However, Dr Shaw said Cawthorn’s description of “commonplace” killings was an overstatement.
“This highlights the major problem with the comparison, that Sulla’s actions took place in the aftermath of a period of literal civil war, which had involved armed clashes between Roman armies and their allies, and resulted in Sulla’s entry into Rome at the head of an army,” he added.
“Sulla’s large-scale political murders (known as the “proscriptions”) were effectively the final stage in attempting to suppress political resistance and stabilize his position in the aftermath of this civil conflict.”
So, as Dr Shaw explained, Sulla’s murderous attempt to cement his authority took place after the civil war, unlike Cawthorn’s explanation, which suggested this suppression occurred as Sulla rose to the seat of power.
Furthermore, Dr Shaw told Newsweek that Cawthorn had made a “clearly reductive and emotive comparison in drawing a parallel between the bounded application of the law on the one hand, and political murders, in a context of civil war, reliant on the rule of armed force on the other.”
Others historians Newsweek spoke to were far more emphatic.
Richard Alston, a Professor of Roman History at Royal Holloway, University of London, England, described Cawthorn’s characterization as “100% wrong” and “about as bad a version of Roman history as you can get.”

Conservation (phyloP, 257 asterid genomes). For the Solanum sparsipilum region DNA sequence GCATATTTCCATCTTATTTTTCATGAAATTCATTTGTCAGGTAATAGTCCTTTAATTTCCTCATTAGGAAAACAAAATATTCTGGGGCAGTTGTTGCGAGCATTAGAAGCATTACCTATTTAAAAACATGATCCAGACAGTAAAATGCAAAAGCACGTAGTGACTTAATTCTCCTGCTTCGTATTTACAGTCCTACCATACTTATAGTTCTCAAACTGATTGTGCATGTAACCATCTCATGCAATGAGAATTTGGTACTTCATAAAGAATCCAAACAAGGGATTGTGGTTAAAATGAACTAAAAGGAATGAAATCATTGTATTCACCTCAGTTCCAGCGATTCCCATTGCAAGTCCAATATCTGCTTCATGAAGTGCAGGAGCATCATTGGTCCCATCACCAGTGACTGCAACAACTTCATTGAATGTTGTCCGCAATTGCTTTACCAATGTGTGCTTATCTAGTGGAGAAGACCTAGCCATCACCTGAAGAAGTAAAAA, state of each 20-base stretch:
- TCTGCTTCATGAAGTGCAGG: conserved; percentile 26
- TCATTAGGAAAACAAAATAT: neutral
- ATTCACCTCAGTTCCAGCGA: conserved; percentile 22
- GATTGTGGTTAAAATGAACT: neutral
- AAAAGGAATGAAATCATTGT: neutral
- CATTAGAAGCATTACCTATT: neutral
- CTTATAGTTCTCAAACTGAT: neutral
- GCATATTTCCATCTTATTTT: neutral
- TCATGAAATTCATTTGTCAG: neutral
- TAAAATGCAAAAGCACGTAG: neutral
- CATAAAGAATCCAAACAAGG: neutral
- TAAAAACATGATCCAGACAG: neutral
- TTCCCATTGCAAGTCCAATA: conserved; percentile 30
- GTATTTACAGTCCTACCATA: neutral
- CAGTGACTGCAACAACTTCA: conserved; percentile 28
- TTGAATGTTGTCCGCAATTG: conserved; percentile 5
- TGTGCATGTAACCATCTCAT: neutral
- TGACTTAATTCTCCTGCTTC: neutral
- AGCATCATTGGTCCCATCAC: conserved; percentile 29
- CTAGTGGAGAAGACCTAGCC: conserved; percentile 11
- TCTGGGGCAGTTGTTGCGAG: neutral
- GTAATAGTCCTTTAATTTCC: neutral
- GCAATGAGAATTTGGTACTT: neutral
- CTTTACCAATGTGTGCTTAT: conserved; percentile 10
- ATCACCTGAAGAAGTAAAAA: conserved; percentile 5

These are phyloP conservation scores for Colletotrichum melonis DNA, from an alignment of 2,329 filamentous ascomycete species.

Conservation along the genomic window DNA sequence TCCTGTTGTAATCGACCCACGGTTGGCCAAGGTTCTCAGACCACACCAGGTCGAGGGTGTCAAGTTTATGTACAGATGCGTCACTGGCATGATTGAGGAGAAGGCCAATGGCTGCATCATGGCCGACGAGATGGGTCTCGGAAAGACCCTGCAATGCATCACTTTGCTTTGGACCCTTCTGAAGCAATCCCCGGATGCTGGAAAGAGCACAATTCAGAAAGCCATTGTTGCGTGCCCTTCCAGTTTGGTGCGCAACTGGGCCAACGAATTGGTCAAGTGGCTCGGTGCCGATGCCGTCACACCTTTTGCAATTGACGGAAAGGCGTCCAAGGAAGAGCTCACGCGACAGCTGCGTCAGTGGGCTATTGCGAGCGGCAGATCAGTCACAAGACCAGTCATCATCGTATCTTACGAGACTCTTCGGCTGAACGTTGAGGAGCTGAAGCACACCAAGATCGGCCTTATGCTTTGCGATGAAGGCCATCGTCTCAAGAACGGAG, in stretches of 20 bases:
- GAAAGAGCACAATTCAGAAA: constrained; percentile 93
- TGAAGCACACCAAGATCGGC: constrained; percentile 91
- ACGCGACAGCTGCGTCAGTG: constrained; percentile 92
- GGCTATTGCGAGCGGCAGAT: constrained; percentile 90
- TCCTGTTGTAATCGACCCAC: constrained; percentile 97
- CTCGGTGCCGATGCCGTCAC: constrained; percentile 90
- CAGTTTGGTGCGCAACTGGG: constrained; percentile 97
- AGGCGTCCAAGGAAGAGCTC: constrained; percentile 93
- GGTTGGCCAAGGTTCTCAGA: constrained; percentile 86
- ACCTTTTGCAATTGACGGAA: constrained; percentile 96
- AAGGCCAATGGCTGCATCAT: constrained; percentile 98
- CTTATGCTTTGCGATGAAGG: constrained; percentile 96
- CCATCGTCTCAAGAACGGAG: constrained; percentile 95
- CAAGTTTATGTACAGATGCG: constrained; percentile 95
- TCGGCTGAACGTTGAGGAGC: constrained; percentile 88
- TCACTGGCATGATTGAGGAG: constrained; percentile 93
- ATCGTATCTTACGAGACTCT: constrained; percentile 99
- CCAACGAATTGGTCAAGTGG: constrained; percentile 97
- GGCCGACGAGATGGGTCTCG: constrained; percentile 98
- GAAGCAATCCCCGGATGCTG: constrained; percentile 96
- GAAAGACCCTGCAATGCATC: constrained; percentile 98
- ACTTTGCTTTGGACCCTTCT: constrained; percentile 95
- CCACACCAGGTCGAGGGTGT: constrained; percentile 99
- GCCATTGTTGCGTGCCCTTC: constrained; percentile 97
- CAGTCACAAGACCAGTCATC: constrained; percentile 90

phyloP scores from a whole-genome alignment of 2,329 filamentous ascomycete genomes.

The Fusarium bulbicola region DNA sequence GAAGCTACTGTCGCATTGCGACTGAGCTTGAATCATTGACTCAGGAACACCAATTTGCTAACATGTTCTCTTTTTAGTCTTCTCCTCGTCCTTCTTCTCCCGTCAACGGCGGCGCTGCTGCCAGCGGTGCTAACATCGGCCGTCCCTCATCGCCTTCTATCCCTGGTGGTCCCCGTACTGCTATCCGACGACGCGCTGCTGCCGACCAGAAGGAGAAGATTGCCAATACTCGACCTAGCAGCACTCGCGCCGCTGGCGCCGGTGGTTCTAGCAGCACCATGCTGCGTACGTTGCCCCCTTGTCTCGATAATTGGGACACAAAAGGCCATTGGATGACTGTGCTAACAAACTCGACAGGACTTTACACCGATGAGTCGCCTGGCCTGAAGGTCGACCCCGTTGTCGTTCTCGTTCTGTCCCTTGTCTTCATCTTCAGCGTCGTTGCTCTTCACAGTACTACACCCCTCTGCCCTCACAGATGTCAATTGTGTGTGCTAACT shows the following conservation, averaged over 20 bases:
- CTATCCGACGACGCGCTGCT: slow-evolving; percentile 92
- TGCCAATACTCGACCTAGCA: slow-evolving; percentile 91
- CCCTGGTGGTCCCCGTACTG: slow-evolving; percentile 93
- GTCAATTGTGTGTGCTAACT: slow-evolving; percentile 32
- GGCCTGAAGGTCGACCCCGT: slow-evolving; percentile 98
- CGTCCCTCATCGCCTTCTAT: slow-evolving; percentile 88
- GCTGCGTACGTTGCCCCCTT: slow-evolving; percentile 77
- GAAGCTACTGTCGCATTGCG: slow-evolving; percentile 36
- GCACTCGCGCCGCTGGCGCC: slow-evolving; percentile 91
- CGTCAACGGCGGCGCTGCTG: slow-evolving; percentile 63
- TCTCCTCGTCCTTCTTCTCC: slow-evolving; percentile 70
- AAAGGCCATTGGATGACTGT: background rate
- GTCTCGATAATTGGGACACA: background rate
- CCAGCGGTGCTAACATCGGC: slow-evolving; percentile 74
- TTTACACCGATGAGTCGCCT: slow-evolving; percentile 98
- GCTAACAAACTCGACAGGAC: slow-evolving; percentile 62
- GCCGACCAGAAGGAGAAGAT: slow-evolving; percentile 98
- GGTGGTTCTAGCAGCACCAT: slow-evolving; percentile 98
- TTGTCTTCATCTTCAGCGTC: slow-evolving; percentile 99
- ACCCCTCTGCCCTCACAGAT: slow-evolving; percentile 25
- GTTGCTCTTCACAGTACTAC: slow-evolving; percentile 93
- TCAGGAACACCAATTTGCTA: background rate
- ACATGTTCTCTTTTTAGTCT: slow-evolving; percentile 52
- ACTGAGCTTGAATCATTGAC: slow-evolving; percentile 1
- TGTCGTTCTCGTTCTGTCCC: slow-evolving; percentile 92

He said: “The traditional aristocracy, of which Sulla was a leading member, opposed Marius (whom Sulla fought against in civil war to claim the Roman Republic) because he was not in the establishment.
“Their opposition to the tribunes centered on those tribunes’ schemes for land redistribution and the protection of civil rights.
“Sulla defended the right of the very wealthy against those who threatened that wealth and the social and political privileges garnered by the super-elite of Rome.
“Quite what the good senator has in mind is beyond me, but if I read right, there is an assumption that Trump is the tribune of the plebs afflicted by some sort of dictatorial state. This would seem to be just about 100% wrong.”
Professor Shaw did make one comparison between the rise of Sulla and modern day U.S. politics; specifically, the January 6 Capitol attacks.
“Of course, all these historical parallels are extreme. Trump did not take the powers of arbitrary execution: identification of enemies via Twitter assault is, of course, on a different scale.
“Yet, Sulla’s march on Rome served as a precedent for Caesar’s march on Rome, which served as a precedent for Octavian-Augustus in his ending of the Republic.
“These Roman parallels were also exploited by Mussolini in his march on Rome in 1922. There is an evident close parallel with the assault on the Capitol.”
Dr Carey Fleiner, a Senior Lecturer in Classical (Roman) History at the University of Winchester, England, said that Cawthorn “to put it politely, has no clue about Sulla, what was going on with the Tribunes, or the history of the late Roman Republic in general.”
“To order a hit on a Tribune, Sulla would have had to request the Senate to make that tribune officially an ‘enemy of the people’ in consultation with the Senate—and even though he was ‘dictator,’ Sulla still very much supported and was a part of the Senate and the Senatorial class—although, that said, in his free time, he preferred to associate with ordinary folks down at the tavern, something his enemies mocked him for.
“Succinctly: Mr Crawford has no idea what he’s on about. Half-baked and half-remembered lessons from history, really. It’s not only an inaccurate comparison, but one made in the ignorance of inflammatory rhetoric.”
Newsweek has contacted Madison Cawthorn for comment.